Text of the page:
?When a tennis player is "on his game," he's not thinking about how, when, or even where to hit the ball. He's not trying to hit the ball, and after the shot he doesn't think about how badly or how well he made contact. The ball seems to get hit through an automatic process which doesn't require thought. There may be an awareness of the sight, sound and feel of the ball, and even of the tactical situation, but the player just seems to know without thinking what to do. Listen to how D. T. Suzuki, the renowned Zen master, describes the effects of the ego-mind on archery in his foreword to Zen in the Art of Archery: As soon as we reflect, deliberate, and conceptualize, the original unconsciousness is lost and a thought interferes. . . The arrow is off the string but does not fly straight to the target, nor does the target stand where it is. Calculation,, which is miscalculation, sets in... Man is a thinking reed but his great works are done when he is not calculating and thinking. "Childlikeness" has to be restored with long years of training in self-forgetfulness. Perhaps this is why it is said that great poetry is born in silence. Great music and art are said to arise from the quiet depths of the unconscious, and true expressions of love are said to come from a source which lies beneath words and thoughts. So it is with the greatest efforts in sports; they come when the mind is as still as a glass lake. Such moments have been called "peak experiences" by the humanistic psychologist Dr. Abraham Maslow. Researching the common characteristics of persons having such experiences, he reports the following descriptive phrases: "He feels more integrated" [ the two selves are one ], "feels at one with the experience," "is relatively egoless" [ quiet mind j, "feels at the peak of his powers," "fully functioning," "is in the groove," "effortless," "free of blocks, inhibitions, cautions, fears, doubts, controls, reservations, selfcriticisms, brakes," "he is spontaneous andmore creative, ""is most here-now," "is non-striving, non-needing, non-wishing ... he just is." 31 If you reflect upon your own highest moments or peak experiences, it is likely that you will recall feelings that these phrases describe. You will probably also remember them as moments of great pleasure, even ecstasy. During such experiences, the mind does not act like a separate entity telling you what you should do or criticizing how you do it. It is quiet; you are "together," and the action flows as free as a river. When this happens on the tennis court, we are concentrating without trying to concentrate. We feel spontaneous and alert. We have an inner assurance that we can do what needs to be done, without having to "try hard." We simply know the action will come, and when it does, we don't feel like taking credit; rather, we feel fortunate, "graced." As Suzuki says, we become "childlike." The image comes to my mind of the balanced movement of a cat stalkinga bird. Effortlessly alert, he crouches, gathering his relaxed muscles for the spring. No thinking about when to jump, nor how he will push off with his hind legs to attain the proper distance, his mind is still and perfectly concentrated on his prey. No thought flashes into his consciousness of the possibility or consequences of missing his mark. He sees only bird. Suddenly the bird takes off; at the same instant, the cat leaps. With perfect anticipation he intercepts his dinner two feet off the ground. Perfectly, thoughtlessly executed action, and afterward, no self-congratulations, just the reward inherent in his action: the bird in the mouth. In rare moments, tennis players approach the unthinking spontaneity of the leopard. These moments seem to occur most frequently when players are volleying back and forth at the net. Often the exchange of shots at such short quarters is so rapid that action faster than thought is required. These moments are exhilarating, and the players are often amazed to find that they make perfect placements against shots they didn't even expect to reach. Moving more quickly than they thought they could, they have no time to plan; the perfect shot just comes. And feeling that they didn't execute the shot deliberately, they often call it luck; but if it happens repeatedly, one begins to trust oneself and feel a deep sense of confidence. 32 In short, "getting it together" requires slowing the mind. Quieting the mind means less thinking, calculating, judging, worrying, fearing, hoping, trying, regretting, controlling, jittering or distracting. The mind is still when it is totally here and now in perfect oneness with the action and the actor. It is the purpose of the Inner Game to increase the frequency and the duration of these moments, quieting the mind by degrees and realizing thereby a continual expansion of our capacity to learn and perform. At this point the question naturally arises: "How can I still my mind?"Or "How can I keep from thinking on the tennis court?" The answer is simple: just stop! Asan experiment the reader might want to put down this book for a minute and simply stop thinking. See how long you can remain in a perfectly thoughtless state. One minute? Ten seconds? If you were able to quiet your mind, there is no reason to read further in this book because you already know the key to a concentrated mind, and thereby the secret that reveals all life's other secrets and the source of truth and joy. More than likely, however, you found it difficult, perhaps impossible, to still the mind completely. One thought led to another, then to another, etc. For most of us, quieting the mind is a gradual process involving the learning of several inner skills. These inner skills are really arts of forgetting mental habits acquired since we were children. The first skill to learn is the art of letting go the human inclination to judge ourselves and our performance as either good or bad. Letting go of the judging process is a basic key to the Inner Game; its meaning will emerge as you read the remainder of this chapter. When we Mrclearn how to be judgmental, it is possible to achieve spontaneous, concentrated play. 33 Letting Go of Judgments To see the process of judgment in action, observe almost any tennis match or lesson. Watch closely the face of the hitter and you will see expressions of judgmental thoughts occurring in his mind. Frowns occur after each "bad" shot, and expressions of selfsatisfaction after every shot judged as particularly "good." Often the judgments will be expressed verbally in a vocabulary which ranges widely, depending on the player and the degree of his like or dislike of his shot. Sometimes the judgment is most clearly perceived in the tone of voice used rather than the words themselves. The declaration, "You rolled your racket over again," can be said as a biting self-criticism or a simple observation of fact, depending on the tone of voice. The imperatives, "Watch the ball," or "Move your feet," can be uttered as an encouragement to the body or as a belittling condemnation of its past performance. To understand more clearly what is meant by judgment, imagine a singles match being played by Mr. A and Mr. B, with Mr. C acting as the umpire. Mr. A is serving his second serve to Mr. B on the first point of a tie-breaker. The ball lands wide, and Mr. C calls, "Out. Double fault." Seeing his serve land out and hearing, "Double fault." Mr. A frowns, says something demeaning about himself, and calls the serve "terrible."Seeing the same stroke, Mr. B. judges it as "good" and smiles. The umpire neither frowns nor smiles: he simply calls the ball as he sees it. What is important to see here is that neither the "goodness" nor "badness" ascribed to the event by the players is an attribute of the shot itself. Rather, they are evaluations added to the event in the minds of the players according to their individual reactions. Mr. A is saying, in effect, "I don't like that event"; Mr. B is saying, "I like that event." The umpire, here ironically called the judge, doesn't judge the event as positive or negative; he simply sees the ball land and calls it out. If the event occurs several more times, Mr. A will get very upset, Mr. B will continue to be pleased, and the umpire, sitting above the scene, will still be noting with detached interest all that is happening. What I mean by judgment is the act of assigning a negative or positive value to an event. In effect it is saying that some events within your experience are good and you like them, and other events in your experience are bad and you don't like them. You don't like the sight of yourself hitting a ball into the net, but you judge as good the sight of your opponent being aced by your serve. Thus, judgments are our personal, ego reactions to the sights, sounds, feelings and thoughts within our experience. 34 What does this have to do with tennis? Well, it is the initial act of judgment which provokes a thinking process. First the player's mind judges one of his shots as bad or good. If he judges it as bad, he begins thinking about what was wrong with it. Then he tells himself how to correct it. Then he tries hard, giving himself instructions as he does so. Finally he evaluates again. Obviously the mind is anything but still and the body is tight with trying. If the shot is evaluated as good, Self 1 starts wondering how he hit such a good shot; then tries to get his body to repeat the process by giving selfinstructions, trying hard, and so on. Both mental processes end in further evaluation, which perpetuates the process of thinking and self-conscious performance. As a consequence, the player's muscles tighten when they need to be loose, strokes become awkward and less fluid, and negative evaluations are likely to continue with growing intensity. After Self 1 has evaluated several shots, he is likely to start generalizing. Instead of judging a single event as "another bad backhand," he starts thinking, "You have a terrible backhand." Instead of saying, "You were nervous on that point," he generalizes, "You're the worst choke artist in the club." Other common judgmental generalizations are, "I'm having a bad day," "I always miss the easy ones,'' "I'm slow," etc. It is interesting to see how the judgmental mind extends itself. It may begin by complaining, "What a lousy serve," thenextendto "I'm serving badly today." After a few more "bad" serves, the judgment may become further extended to "I have a terrible serve." Then, "Fm a lousy tennis player," and finally, 'Tm no good." First the mind judges the event, then groupsevents, then identifies with the combined event, and finally judges itself. As a result, what usually happens is that these self-judgments become self-fulfilling prophecies. That is, they are communications from Self 1 about Self 2 which, after being repeated often enough, are believed by Self 2. Then Self 2, acting like the computer he is, begins to live up to these expectations. If you tell yourself often enough that you are a poor server, a kind of hypnotic process takes place. It's as if Self 2 is being given a role to play-the role of bad server-and he plays it to the hilt, suppressing for the time being his true capabilities. Once the judgmental mind establishes a self-identity based on its negative judgments, the role-playing continues to hide the true potential of Self 2 until the hypnotic spell is broken. Most players would do well to heed the wisdom of ancient yoga philosophy: "You become what you think." 35 After a number of bad backhands are hit, and the player tells himself that he has a bad backhand, or at least that his backhand is "off," he often goes to a pro to get it repaired. It is my experience that players come to tennis pros in the same frame of mind that patientsgo todoctors: as if they are sick and want to be cured. This kind of judgment is so pervasive incur culture that it is taken for granted. It would seem strange to take a tennis lesson when you didn't see anything wrong with your game. Any pro knows, however, that it is easier to help a player who is on his game improve than it is to help one who considers he is playing poorly. (In China, people make regular visits to doctors when they are healthy. The doctor's job is more to keep people healthy than it is to cure them of sickness. If a Chinese follows his doctor's instructions and then gets sick, he is likely to change doctors.) Why not go to a tennis pro accepting your game as it is? When asked to give up making judgments about one's game, the judgmental mind usually protests, "But if I can't hit a backhand inside the court to save my life, do you expect me to ignore my faults and pretend my game is fine?" Be clear about this: letting go of judgments does not mean ignoring errors. It simply means seeing events as they are and not adding anything to them. Nonjudgmental awareness might observe that during acertain match you hit 50 percent of your first serves into the net. It doesn't ignore the fact. It may accurately describe your serve on that day as erratic and seek to discover the causes. Judgment begins when the serve is labeled "bad" and causes interference with one's playing when a reaction of anger, frustration or discouragement follows. If the judgment process could be stopped with the naming of the event as bad, and there were no further ego reactions, then the interference would be minimal. But judgmental labels usually lead to emotional reactions and then to tightness, trying too hard, self-condemnation, etc. This process can be slowed by using descriptive but nonjudgmental words to describe the events you see. If a judgmental player comes to me, I will do my best not to believe his tale of a bad backhand or of the bad player who has it. If he hits the balls out, I will notice they go out, and I may notice the reason why they are going out. But is there a need to judge him or the backhand as sick? If I do, I am likely to get as uptight in the process of correcting him as he is likely to be in correcting himself. Judgment results in tightness, and tightness interferes with the fluidity required for accurate and quick movement. Relaxation produces smooth strokes and results from accepting your strokes as they are, even if erratic. 36 Read this simple analogy and see if an alternative to the judging process doesn't begin to emerge. When we plant a rose seed in the earth, we notice that it is small, but we do not criticize it as "rootless andstemless." We treat it as a seed, giving it the water and nourishment required of a seed. When it first shoots up out of the earth, we don't condemn it as immature and underdeveloped; nor do we criticize the buds for not being open when they appear. We stand in wonder at the process taking place and give the plant the care it needs at each stage of its development. The rose is a rose from the time it is a seed to the time it dies. Within it, at all times, it contains its whole potential. It seems to be constantly in the process of change; yet at each state, at each moment, it is perfectly all right as it is.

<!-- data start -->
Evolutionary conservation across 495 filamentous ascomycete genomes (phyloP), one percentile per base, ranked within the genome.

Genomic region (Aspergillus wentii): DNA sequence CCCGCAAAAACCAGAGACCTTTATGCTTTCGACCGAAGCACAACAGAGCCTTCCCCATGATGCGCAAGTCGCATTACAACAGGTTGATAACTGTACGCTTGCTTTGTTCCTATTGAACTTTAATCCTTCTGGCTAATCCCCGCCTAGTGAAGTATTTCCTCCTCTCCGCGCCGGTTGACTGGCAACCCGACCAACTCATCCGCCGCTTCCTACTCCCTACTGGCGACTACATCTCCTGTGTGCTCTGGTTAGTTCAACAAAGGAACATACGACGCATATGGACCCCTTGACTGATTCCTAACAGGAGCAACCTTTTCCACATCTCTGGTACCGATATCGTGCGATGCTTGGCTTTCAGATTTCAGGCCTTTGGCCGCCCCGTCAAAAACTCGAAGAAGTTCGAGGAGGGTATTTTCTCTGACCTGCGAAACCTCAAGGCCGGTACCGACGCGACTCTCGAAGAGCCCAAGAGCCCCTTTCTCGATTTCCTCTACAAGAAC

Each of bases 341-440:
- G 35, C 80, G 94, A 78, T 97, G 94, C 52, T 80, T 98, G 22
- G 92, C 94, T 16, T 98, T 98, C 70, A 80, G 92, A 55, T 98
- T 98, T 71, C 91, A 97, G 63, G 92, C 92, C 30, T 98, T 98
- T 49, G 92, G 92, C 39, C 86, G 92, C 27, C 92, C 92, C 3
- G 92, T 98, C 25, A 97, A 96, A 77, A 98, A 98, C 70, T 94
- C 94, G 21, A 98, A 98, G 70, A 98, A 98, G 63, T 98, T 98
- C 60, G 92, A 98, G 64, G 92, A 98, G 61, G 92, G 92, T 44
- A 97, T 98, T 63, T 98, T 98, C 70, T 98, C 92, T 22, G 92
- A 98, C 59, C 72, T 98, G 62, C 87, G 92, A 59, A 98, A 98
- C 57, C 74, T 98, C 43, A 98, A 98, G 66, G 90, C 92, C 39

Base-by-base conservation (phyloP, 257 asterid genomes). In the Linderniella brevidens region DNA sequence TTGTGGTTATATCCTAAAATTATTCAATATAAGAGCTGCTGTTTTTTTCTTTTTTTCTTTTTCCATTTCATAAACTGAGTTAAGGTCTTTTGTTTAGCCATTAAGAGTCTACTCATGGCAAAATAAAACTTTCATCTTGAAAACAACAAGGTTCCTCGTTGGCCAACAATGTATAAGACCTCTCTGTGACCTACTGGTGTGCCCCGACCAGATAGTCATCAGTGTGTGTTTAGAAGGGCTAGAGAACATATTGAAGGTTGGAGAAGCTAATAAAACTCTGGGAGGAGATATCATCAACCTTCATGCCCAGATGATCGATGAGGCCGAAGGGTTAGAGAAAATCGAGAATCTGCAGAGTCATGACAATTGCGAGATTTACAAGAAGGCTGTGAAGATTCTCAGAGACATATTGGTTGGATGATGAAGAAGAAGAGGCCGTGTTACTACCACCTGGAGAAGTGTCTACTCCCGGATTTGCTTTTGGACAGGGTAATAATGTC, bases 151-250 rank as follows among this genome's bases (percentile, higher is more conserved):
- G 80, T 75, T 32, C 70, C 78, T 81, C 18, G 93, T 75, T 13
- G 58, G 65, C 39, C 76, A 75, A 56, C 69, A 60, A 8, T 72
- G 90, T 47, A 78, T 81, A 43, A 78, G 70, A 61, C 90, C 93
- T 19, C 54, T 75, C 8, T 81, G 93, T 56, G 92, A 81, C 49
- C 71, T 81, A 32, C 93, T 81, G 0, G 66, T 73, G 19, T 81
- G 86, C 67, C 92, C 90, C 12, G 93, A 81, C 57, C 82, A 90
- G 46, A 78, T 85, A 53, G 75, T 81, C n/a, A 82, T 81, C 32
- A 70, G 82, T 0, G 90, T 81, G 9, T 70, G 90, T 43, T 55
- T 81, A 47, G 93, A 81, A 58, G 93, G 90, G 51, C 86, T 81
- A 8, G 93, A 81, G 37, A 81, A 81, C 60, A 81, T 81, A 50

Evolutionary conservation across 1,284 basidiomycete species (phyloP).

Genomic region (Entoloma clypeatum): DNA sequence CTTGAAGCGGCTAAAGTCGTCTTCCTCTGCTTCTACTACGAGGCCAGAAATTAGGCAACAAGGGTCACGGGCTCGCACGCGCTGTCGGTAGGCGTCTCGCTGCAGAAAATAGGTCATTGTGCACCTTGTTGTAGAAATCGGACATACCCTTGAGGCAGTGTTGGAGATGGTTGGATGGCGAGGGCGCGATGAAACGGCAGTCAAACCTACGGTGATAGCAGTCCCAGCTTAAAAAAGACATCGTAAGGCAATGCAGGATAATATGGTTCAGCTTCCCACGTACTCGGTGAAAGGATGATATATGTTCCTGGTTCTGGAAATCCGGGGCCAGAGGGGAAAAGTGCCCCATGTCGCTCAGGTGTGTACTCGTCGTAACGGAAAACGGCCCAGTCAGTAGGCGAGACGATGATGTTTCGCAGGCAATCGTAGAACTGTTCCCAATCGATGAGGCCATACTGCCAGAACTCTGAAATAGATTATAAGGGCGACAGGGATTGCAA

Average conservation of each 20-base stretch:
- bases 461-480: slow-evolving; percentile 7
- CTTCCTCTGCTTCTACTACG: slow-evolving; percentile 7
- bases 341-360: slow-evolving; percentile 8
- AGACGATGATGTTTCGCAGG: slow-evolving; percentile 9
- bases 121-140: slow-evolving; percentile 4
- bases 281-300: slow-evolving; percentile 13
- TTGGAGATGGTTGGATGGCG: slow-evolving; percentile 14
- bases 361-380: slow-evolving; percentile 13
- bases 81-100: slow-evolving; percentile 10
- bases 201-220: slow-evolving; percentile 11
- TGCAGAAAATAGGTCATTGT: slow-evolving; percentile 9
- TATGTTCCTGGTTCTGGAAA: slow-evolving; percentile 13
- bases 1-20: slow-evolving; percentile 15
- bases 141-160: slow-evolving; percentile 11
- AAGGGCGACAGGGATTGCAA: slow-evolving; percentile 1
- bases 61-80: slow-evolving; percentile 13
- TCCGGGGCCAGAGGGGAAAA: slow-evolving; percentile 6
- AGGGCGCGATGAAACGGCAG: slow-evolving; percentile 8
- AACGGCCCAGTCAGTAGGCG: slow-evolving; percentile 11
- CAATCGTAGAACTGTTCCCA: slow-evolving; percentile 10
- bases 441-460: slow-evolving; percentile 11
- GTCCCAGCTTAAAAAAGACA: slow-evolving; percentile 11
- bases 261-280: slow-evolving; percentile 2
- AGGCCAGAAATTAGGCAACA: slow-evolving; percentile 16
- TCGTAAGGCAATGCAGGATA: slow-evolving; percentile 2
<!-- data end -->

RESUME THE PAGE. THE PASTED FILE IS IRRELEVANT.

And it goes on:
?Similarly, the errors we make can be seen as an important part of the developing process. In its process of developing, our tennis game learns a great deal from errors. Even slumps are part of the process. They are not bad events, but they seem to endure endlessly as long as we call them bad and identify with them. Like a good gardener who knows when the soil needs alkaline and when acid, the competent tennis pro should be able to help the development of your game. Usually the first thing that needs to be done is to deal with the negative concepts inhibiting the innate developmental process. Both the pro and the player stimulate this process as they begin to see and to accept the strokes as they are at that moment. The first step is to see your strokes as they are. They must be perceived clearly. This can be done only when personal judgment is absent. As soon as a stroke is seen clearly and accepted as it is, a natural and speedy process of change begins.